Wade Bowen’s current single “Saturday Night” (Sea Gayle/BNA) bears the refrain “So why does everybody love Saturday night/Stale smell of beer and the smoke in your eyes/I keep sittin’ and drinkin’ and thinkin’ ‘bout a sad good-bye/So tell me why is everybody so in love with Saturday night?” It’s an inversion of the usual party-hearty weekend theme found in popular country songs, set to a jangling, uptempo track. It works really well because, let’s face it, the weekend sucks when you’re alone and brokenhearted.
That marriage of darker subject matter to gritty, driving country rock is a particular strength of Bowen’s, and he was in fine form when he played Nashville’s Exit-In last Thursday (Feb. 9) with Charlie Worsham and Striking Matches. Backed by his usual six-piece band, the beloved Texas artist debuted songs from his upcoming BNA Records album and spirited versions of his older material.
The set kicked off with “God Bless This Town,” a bitter take on the gossip and narrow-mindedness that plagues small town dwellers. He originally recorded the song in 2006, but has re-recorded it for the new album. Other new songs included “All That’s Left,” “Say Anything,” and the rocking “Patch of Bad Weather.”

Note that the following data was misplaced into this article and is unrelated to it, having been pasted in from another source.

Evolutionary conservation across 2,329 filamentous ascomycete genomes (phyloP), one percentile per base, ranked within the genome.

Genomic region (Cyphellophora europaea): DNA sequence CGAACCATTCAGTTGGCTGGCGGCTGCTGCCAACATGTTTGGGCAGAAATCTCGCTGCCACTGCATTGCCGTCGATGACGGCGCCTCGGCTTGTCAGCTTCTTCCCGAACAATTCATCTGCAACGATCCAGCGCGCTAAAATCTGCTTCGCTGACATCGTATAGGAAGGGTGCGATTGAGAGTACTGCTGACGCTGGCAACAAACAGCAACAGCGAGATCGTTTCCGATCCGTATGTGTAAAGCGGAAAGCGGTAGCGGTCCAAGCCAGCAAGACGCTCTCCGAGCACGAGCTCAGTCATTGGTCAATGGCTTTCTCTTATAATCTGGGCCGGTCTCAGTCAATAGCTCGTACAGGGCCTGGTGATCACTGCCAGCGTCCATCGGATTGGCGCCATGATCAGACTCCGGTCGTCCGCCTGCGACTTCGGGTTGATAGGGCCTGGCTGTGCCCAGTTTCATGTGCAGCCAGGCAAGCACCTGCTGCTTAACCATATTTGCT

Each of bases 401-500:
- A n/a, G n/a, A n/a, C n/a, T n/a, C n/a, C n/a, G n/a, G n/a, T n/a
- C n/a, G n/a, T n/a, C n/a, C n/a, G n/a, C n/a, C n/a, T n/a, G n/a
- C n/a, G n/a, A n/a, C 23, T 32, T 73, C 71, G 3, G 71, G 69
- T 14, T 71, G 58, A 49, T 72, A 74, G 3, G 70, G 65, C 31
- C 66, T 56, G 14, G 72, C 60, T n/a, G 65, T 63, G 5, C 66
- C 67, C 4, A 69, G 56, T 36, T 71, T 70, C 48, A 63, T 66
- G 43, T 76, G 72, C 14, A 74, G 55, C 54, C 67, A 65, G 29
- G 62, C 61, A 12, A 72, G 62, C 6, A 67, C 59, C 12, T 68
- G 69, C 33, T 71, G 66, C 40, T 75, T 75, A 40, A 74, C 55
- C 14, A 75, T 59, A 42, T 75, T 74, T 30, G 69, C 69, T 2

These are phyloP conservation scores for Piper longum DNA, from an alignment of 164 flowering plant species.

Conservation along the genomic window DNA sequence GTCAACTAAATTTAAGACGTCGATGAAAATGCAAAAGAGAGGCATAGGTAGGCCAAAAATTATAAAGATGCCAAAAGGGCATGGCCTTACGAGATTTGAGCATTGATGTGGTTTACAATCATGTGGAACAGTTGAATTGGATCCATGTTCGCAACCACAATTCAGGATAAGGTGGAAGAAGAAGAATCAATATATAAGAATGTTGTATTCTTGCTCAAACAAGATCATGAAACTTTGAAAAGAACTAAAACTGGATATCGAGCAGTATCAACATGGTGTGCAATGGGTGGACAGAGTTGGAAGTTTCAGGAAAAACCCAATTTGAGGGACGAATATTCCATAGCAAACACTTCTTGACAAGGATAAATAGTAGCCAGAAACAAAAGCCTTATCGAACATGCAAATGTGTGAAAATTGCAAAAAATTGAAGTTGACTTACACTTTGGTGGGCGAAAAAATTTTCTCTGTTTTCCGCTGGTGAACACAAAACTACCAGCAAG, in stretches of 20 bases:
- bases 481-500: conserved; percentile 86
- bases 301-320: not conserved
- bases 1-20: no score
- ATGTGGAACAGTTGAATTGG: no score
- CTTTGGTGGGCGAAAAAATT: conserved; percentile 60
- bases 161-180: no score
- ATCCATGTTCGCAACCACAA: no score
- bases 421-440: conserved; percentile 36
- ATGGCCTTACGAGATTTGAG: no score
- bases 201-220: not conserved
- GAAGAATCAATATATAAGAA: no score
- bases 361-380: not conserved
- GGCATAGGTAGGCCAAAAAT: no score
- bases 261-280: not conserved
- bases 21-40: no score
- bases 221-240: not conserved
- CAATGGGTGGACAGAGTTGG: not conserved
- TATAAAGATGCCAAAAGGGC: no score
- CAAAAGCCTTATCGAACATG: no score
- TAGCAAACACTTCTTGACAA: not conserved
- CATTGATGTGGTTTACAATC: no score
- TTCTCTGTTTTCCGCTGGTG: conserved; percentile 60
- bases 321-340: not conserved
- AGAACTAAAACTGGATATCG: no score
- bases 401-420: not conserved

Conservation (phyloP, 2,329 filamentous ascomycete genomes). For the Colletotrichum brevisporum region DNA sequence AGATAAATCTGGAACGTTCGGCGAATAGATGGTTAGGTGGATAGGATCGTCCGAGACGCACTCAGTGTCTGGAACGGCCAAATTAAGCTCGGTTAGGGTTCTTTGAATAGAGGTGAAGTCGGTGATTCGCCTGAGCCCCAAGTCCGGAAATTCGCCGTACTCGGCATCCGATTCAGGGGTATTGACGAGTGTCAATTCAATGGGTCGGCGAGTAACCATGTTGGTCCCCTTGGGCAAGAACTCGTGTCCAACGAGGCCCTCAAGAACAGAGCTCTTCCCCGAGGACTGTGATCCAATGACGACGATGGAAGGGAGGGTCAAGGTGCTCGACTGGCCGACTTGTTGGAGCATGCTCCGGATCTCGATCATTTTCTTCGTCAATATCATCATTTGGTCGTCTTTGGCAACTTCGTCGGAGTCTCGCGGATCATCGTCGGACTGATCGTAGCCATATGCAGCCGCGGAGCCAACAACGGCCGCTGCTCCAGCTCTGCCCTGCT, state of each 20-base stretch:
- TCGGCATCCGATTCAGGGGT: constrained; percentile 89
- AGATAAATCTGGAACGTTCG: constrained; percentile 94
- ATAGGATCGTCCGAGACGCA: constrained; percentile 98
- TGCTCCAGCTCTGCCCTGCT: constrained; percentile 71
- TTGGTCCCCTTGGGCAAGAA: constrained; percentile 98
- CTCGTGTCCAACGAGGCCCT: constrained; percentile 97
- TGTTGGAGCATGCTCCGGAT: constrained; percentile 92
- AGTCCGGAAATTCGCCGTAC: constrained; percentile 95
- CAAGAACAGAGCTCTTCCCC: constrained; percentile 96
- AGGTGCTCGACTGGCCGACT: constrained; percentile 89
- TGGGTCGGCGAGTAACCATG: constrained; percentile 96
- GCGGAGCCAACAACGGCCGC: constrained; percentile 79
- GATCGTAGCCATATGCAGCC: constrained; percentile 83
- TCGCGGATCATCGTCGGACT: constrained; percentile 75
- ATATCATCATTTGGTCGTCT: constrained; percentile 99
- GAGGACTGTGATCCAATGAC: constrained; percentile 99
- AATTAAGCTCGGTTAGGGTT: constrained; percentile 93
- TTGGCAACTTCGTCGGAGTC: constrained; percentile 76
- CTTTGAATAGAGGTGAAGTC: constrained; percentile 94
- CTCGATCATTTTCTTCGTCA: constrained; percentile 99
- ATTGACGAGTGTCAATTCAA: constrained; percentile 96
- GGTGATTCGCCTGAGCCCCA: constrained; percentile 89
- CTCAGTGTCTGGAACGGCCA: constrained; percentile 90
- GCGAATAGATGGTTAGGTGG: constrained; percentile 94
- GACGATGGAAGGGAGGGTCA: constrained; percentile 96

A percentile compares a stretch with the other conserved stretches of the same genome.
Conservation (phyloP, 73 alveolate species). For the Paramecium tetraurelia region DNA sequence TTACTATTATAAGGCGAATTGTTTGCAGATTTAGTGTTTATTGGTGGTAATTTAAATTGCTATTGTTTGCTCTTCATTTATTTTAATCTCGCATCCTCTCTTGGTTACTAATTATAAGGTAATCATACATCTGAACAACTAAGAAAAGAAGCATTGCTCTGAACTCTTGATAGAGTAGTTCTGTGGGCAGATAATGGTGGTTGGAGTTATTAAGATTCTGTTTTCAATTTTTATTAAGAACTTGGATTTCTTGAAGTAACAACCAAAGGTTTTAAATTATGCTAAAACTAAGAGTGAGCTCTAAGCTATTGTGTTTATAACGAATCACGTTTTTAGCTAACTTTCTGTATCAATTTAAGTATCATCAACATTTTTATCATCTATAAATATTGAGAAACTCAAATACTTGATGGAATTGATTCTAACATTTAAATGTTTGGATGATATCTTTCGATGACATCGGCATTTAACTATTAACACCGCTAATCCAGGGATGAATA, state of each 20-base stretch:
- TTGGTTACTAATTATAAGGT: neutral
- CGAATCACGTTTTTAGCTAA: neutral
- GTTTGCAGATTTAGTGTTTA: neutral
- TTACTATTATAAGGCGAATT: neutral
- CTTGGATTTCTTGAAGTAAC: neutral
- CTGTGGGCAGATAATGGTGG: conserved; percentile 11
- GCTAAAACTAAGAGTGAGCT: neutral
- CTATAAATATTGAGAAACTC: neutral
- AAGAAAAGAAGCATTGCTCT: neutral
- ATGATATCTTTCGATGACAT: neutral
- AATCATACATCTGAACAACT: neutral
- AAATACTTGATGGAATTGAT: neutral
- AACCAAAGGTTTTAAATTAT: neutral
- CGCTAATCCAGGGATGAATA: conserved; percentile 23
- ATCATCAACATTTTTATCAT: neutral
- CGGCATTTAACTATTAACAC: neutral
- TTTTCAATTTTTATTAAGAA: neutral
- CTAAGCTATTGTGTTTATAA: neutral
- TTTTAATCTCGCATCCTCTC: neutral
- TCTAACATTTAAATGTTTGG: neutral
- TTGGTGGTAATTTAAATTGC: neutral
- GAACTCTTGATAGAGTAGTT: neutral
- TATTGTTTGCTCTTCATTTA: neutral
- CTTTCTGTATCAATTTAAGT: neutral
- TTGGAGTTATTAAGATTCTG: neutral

Years of playing hundreds of dates have given Bowen a commanding stage presence, and he’s built a great chemistry with his band. As a unit, they excel in building the suspense for each new song.
Failed relationships were a popular topic in the evening’s selections, and they range from the haunted memory ballad “Ghost In This Town,” to the done-me-wrong kiss off “Nobody’s Fool,” and breakup aftermath tale “You Had Me At My Best.” He even touched on the casualties of alcoholism in “Daddy And The Devil.” Pretty grim stuff, but the crowd loved it.
Fans were also treated to a special appearance by Dave Loggins, whose “Please Come To Boston” is a staple of Bowen’s live sets. Loggins joined the band onstage for a verse and chorus of the song before turning the stage back over.
Bowen closed out his main set with the cathartic and triumphant “Resurrection,” which ought to feel familiar to anyone who’s ever endured a bad breakup. “We’ve all been there,” he said. “If you haven’t, you’re not living like you should.”
For his encore, he played an acoustic “Before These Walls Were Blue” accompanied by vocalist Jessica Murray. He closed out the evening with one more poison-arrow anthem called “Beat Me Down,” accompanied by the song’s co-writer Sean McConnell and a pack of rowdy music lovers pumping their fists in time.
Being bummed out never felt so good.